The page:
• Swaraj Mahapatra

    Get your best DJ services and turntables products from us by following our site…
    PIMPMYTURNTABLES

  • Jateen Bhana Jay-B

    please advise where (online) i can buy A pair of M44-7′s mounted for $79 . thanx

  • Djsureshot

    I’ve been using M44-7′s ever since I started DJ’n 10 years ago. They stick like glue to the vinyl, tracking force needed at 3grams, less record ware (but with the simple cost of CV cue burn isn’t much of a factor) than that of the Concorde series ,the 44-7′s though a bit bulky and not as pleasant to look at, hold their own both in quality and performance. Surpassing in my opinion that of the Ortofons. For the price of two M44-7′s mounted on Technics headshells ($167.00 at PSSL), you’ll still come out nearly $130 cheaper than the S120 twins, and have just as good, if not better tracking. The only thing is the highs on the 44-7′s can be a bit harsh on the ears. But most folks won’t even notice.

  • uri

    Thanks for the post, this helps.

    However, I do not understand why not considering the Shure 44G.

    [quote post="6034"]This experiment was conducted with the mix DJ in mind, so I did not test how well the needle stayed in the groove of the control vinyl during scratching, nor compare record wear over time.[/quote]

    At least according to this also good article,

    http://www.skratchworx.com/reviews/447_v_44g.html

    the 44g do perform better for mixing than the 44-7.

  • http://www.planetdj.com PlanetDJ.com

    [quote comment="30788"]What happened to the Stanton 680? They were the industry or club standard… now I’m having trouble finding a replacement stylus.[/quote]

    Replacement stylus for the Stanton 680/680E can be found here:
    http://www.planetdj.com/k–Stanton+N680

  • AA24/7

    well its not about how aesthetically pleasing a needle looks. looks do not matter. what matters is skip resistance, the S 120 hold pretty well but the catch is the weight has to be 3.5 – 4 grams of tracking force.
    But with that said it still skips and is not as skip resistance as the Shure N44-7
    i am still not sure about ortofon’s claim for less record wear. my shures stick like glue on 3 grams of tracking force.

  • niros

    M44-7s all the way, they track the best and have the least record wear of them all. I know they’re control records, but they are still records and when you find the perfectly flat ones, you try and keep them as long as possible. Also why create more waste when you don’t have too. Plus the 44-7s look beefy and in my opinion is more visually appealing on the end of a tone arm. The ortofon looks good on its own, but has too much of a feminine look when attatched.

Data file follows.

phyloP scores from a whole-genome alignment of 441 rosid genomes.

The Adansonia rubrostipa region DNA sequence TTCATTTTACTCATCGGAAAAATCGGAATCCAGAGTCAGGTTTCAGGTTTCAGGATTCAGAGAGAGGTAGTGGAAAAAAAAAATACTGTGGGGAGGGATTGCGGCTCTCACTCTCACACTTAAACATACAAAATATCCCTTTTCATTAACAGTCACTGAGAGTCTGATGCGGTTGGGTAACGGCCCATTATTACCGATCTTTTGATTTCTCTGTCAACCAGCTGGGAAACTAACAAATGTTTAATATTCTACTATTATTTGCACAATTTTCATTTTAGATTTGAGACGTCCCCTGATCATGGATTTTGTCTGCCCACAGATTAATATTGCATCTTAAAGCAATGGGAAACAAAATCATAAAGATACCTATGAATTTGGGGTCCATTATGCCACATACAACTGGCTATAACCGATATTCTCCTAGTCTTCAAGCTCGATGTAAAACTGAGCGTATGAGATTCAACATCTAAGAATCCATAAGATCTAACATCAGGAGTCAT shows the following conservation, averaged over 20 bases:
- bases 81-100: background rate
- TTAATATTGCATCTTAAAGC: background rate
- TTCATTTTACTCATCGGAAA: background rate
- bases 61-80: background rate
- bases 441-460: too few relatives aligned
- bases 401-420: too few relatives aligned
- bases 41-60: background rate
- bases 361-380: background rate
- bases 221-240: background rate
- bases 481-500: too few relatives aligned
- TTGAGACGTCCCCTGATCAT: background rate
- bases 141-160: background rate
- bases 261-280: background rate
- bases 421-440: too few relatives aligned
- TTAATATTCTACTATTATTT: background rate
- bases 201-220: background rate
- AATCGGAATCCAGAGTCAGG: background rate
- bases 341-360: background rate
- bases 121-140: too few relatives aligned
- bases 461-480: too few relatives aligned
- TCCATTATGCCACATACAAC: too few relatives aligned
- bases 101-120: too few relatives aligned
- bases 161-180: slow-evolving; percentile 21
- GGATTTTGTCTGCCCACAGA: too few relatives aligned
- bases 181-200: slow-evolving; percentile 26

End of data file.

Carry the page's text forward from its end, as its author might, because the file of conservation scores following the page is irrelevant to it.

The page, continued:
• Guy

    thank you DJTT for all the great articles, i certainly learned a lot since i found you guys..
    a review on hardware and software focused on digitizing vinyl would be so helpful for djs who stepped into the digital era and wanna digitize their old collection!

  • http://www.silkwolf.com SILK WOLF (ATL)

    SHURE M447 for life! They have proven themselves to me over MANY years in every situation I’ve come across. I’ve still got scratch and battle records that I’ve been cutting on for years that hardly have any wear, so obviously I’m not worried about it burning out a Traktor or Serato vinyl anytime soon. It provides a clear and reliable signal to my soundcard for using with a DVS, so the old saying goes, “IF ITS NOT BROKE DON’T FIX IT”. I’m blown away with people buying into the hype and using cartridges and hi-fi stuff to use with a DVS since the EQ of the needle doesn’t actually affect the EQ of the mp3/wav output. Anyway, enough of my 2cents. Peace!

  • stefan

    shure 44-7′s are ugly and ortofon looks out of space cool. I have them both, ortofons (I like them) and ortofon concordes (Don’t like to dj with concordes). , but I rather dj-ed with stanton 500. Yes, they sound bad. But they did feel good :)

  • AA24/7

    [quote comment="30997"]Check out this explanation of why the S-120 is said to track better, and reduce vinyl wear; plus why it’s so unprecedented in specification… http://www.henleypro.co.uk/assets/_managed/products/files/s-120techsheet..pdf[/quote]
    This is a bunch of marketing hype, i own a pair of them and they still skip like crazy compared to my shure 44-7′s. What are u smoking??? Doesn’t anyone here know that ortofon’s are notorious for heavy record wear, and they don’t stick to the groove like the shures do.

  • Anonymous

    Check out this explanation of why the S-120 is said to track better, and reduce vinyl wear; plus why it’s so unprecedented in specification… http://www.henleypro.co.uk/assets/_managed/products/files/s-120techsheet..pdf

  • http://www.myspace.com/djrodrigosm RodrigoSM.br

    Very nice article, tackling myths and publicity machines. Although I understand why one would set height and weight as you did, I’d just like to point out that the values chosen are not the best for all carts tested (as a matter of fact, aren’t the bast for ANY of them in this case), and, in the future you guys might wanna repeat that at either the manufacturer recommended values or the ones that yielded the best result. That way, we can get the best possible result from a piece of equipment. Cause that’s really what we’re looking for, right?